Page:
Every Song Has a Perfect Tempo

A few years ago, I wrote a post that had 3 simple pieces of advice for living. The trouble is, the advice was given as short, pithy, metaphorical phrases and I purposely didn't bother to explain them. They were open to interpretation and I thought it might be interesting to leave them that way. But now I think it's a good time to explain what I mean.

First, I should say, I'm no particular expert on living well and one could well argue that I have no business giving advice to others on the topic. But I have found these 3 things proven true over and over in my life and therefore have been useful to me. Maybe they'll be useful to you.

So I'll start with the first.

Every song has a perfect tempo.

I used to play in a band with a guy who said this all the time. He was a very interesting guy. A completely self-made dot-com millionaire. His dot-com wasn't some harebrained no-path-to-profitability play. It was the one of the first web content management systems – a technology that is considered essential for large web sites today. He was wicked smart (MIT engineering grad) and also happened to be a decent, kind, and approachable person. As near as I could tell, he did three things with his considerable wealth: 1) play poker, 2) play music, and 3) give away money through his charitable foundation. For a guy of his means, he lived in a relatively modest home, drove a Ford Explorer, and with a couple of notable exceptions wasn't prone to ostentatious display of money. His poker playing was much higher stakes than I could afford, but it didn't even register a dent in his wealth. He had a nice setup for music at his home, but considering he could afford a Prince-like studio, it was pretty low-key. And his foundation gave money to education-oriented projects and charities. Like I said, really nice guy. And a pretty darn good keyboard player.

Anyway, this guy used to always say, "Every song has a perfect tempo." He believed that every song had an ideal tempo such that any slower or faster than the perfect tempo would have a detrimental effect on the song. And he was adamant about finding the perfect tempo for each song and nailing it every time we played the song.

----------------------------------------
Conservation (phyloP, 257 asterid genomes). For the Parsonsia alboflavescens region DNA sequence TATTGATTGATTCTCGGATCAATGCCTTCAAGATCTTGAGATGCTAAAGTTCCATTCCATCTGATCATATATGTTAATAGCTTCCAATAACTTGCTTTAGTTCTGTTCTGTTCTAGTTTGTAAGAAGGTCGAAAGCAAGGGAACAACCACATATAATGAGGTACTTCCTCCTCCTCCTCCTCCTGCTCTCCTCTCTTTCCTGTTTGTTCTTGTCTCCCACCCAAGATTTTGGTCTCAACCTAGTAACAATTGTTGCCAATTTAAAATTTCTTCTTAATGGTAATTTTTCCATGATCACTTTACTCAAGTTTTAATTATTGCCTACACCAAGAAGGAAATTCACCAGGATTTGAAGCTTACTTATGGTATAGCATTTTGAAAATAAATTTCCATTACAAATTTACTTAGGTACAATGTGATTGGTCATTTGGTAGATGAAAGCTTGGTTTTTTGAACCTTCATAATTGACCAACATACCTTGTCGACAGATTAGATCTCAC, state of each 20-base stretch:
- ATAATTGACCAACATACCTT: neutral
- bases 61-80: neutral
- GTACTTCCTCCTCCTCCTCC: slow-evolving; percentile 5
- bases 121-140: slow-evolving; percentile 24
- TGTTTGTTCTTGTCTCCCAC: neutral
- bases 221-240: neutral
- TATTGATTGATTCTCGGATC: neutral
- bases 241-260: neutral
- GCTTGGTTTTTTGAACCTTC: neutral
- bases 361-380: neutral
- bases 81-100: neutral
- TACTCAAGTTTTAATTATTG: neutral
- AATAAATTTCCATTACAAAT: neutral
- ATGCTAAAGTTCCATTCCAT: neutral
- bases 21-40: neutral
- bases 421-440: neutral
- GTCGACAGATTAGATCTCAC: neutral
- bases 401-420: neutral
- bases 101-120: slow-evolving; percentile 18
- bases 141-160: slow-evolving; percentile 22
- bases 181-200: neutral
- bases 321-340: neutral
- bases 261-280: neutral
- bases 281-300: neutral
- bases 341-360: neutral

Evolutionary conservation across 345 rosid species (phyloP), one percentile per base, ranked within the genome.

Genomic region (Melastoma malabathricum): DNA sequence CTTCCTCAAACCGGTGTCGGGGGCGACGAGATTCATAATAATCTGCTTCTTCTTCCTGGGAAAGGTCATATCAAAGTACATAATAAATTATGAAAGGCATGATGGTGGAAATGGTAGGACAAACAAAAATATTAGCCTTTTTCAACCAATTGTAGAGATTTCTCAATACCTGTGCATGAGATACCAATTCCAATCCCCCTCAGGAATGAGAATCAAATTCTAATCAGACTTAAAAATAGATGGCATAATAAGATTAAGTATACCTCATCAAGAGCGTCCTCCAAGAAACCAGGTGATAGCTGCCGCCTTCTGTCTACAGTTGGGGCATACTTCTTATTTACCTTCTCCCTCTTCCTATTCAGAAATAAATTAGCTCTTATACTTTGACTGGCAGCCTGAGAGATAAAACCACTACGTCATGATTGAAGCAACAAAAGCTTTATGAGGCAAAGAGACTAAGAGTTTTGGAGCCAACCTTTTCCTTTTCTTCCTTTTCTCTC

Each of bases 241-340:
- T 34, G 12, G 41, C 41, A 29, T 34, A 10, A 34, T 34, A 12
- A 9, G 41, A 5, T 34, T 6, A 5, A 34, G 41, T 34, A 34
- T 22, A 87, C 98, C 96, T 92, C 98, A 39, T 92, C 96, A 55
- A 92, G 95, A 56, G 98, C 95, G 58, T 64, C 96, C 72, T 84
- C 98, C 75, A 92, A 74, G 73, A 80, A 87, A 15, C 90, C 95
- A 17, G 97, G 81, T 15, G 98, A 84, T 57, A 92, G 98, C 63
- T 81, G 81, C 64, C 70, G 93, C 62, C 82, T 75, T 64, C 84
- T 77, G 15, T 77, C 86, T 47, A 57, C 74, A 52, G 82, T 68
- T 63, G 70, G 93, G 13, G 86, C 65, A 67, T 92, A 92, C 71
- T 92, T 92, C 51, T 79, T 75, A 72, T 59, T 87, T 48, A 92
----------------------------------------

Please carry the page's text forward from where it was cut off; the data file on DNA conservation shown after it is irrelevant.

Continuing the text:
Now, he was only talking about music. But that phrase stuck with me and I've found it to be widely applicable to life. For everything in which you control the amount, there is almost always a perfect amount.

There's a perfect amount of salt you can put on a steak. Too little and it's bland; too much and it's, well, salty. There's the perfect amount of contrast for a photo. There's a perfect allocation of funds for your 401K. There's a perfect placement for your car in the garage. There's a perfect amount of stuff to put in your backpack. There a perfect balance of rod to reel. There's a perfect amount of overdrive from any given amp. There's a perfect balance of boss, mentor, and friend for your manager.

You might say, "Well, the perfect amount is highly subjective!" And you'd be right. It varies from person-to-person and is almost always situational. But within all of us, there are countless perfect amounts for everything and every situation, and there is tremendous contentment to be found in taking the time to consider something well enough to figure out the perfect amount. If you're prone to "more is better" type of behavior, you'll be happier if you slow down and think about what you're doing, what you're really trying to achieve, and how much is really necessary. If you tend to be too conservative (I'm talking resource utilization, not politics), overcoming your natural tendencies to conserve and thinking about how much is really required to accomplish your goals will greatly improve your odds of achieving them.

There is a perfect amount. Any more is too much. Any less is too little.

So the perfect tempo is not really about music. It's about thoughtful consideration. It's about taking the time when you're doing something to consider how to do it really, really well. It's about defining what "really, really well" is! If you believe that things worth doing are worth doing well, then find the perfect tempo for everything that you do.